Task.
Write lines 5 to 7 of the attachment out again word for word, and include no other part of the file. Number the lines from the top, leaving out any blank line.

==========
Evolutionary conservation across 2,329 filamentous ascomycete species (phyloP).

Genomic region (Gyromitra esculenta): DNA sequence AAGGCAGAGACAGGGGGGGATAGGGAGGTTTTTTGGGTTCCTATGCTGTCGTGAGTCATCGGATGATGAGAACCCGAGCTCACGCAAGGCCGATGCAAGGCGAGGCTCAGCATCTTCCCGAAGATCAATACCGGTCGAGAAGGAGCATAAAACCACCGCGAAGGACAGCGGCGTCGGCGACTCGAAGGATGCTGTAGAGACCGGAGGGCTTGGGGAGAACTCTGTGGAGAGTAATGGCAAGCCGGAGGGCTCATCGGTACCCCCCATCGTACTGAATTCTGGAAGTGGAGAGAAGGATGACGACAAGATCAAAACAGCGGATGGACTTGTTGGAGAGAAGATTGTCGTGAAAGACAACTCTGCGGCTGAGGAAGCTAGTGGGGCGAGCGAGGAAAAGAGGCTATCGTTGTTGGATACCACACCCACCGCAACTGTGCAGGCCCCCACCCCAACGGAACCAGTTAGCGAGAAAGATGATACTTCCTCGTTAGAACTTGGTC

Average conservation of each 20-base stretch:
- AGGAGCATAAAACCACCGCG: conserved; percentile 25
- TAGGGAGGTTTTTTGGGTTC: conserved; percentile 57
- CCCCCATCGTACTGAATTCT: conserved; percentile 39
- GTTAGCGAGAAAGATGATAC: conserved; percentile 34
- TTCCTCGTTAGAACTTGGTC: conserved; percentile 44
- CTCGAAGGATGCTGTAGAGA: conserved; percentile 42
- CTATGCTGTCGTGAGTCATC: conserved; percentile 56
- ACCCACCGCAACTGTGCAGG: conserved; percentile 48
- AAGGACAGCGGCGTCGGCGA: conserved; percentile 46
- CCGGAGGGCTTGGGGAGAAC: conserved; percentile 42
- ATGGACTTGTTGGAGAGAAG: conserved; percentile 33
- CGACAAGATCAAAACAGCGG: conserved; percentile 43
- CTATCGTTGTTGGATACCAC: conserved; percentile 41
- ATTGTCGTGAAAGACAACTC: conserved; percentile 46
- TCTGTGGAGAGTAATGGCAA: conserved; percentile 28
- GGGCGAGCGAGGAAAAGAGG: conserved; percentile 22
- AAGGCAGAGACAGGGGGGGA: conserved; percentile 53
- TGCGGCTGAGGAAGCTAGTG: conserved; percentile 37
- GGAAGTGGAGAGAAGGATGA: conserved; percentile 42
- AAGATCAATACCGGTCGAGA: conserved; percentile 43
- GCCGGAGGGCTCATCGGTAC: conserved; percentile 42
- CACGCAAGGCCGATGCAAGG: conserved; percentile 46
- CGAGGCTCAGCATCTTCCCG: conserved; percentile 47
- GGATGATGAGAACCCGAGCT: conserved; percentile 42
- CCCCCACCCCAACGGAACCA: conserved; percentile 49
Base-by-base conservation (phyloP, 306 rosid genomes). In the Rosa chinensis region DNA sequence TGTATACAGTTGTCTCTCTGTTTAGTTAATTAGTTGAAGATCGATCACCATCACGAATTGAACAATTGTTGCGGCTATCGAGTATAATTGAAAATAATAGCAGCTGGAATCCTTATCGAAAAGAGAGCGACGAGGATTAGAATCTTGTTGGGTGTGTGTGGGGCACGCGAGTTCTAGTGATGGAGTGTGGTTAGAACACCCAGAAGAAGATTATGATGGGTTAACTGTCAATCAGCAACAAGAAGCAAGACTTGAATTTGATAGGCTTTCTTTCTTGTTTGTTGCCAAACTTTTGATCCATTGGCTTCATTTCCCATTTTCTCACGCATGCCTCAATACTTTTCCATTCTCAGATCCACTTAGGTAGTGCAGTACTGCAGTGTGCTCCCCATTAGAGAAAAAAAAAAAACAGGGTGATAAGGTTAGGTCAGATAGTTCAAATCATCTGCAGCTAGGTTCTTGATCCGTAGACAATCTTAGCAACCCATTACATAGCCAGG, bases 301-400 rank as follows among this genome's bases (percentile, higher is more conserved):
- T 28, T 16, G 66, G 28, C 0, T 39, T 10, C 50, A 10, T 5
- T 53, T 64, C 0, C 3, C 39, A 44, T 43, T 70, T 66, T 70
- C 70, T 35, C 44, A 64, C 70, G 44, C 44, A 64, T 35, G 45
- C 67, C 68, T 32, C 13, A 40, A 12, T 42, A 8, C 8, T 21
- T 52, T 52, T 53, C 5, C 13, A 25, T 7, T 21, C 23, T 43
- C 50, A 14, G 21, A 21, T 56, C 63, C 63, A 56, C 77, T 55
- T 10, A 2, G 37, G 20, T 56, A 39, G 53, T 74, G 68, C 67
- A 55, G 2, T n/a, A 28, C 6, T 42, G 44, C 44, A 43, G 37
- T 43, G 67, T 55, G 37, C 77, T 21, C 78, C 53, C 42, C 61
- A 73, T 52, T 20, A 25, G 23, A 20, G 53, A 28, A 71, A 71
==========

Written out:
- TAGGGAGGTTTTTTGGGTTC: conserved; percentile 57
- CCCCCATCGTACTGAATTCT: conserved; percentile 39
- GTTAGCGAGAAAGATGATAC: conserved; percentile 34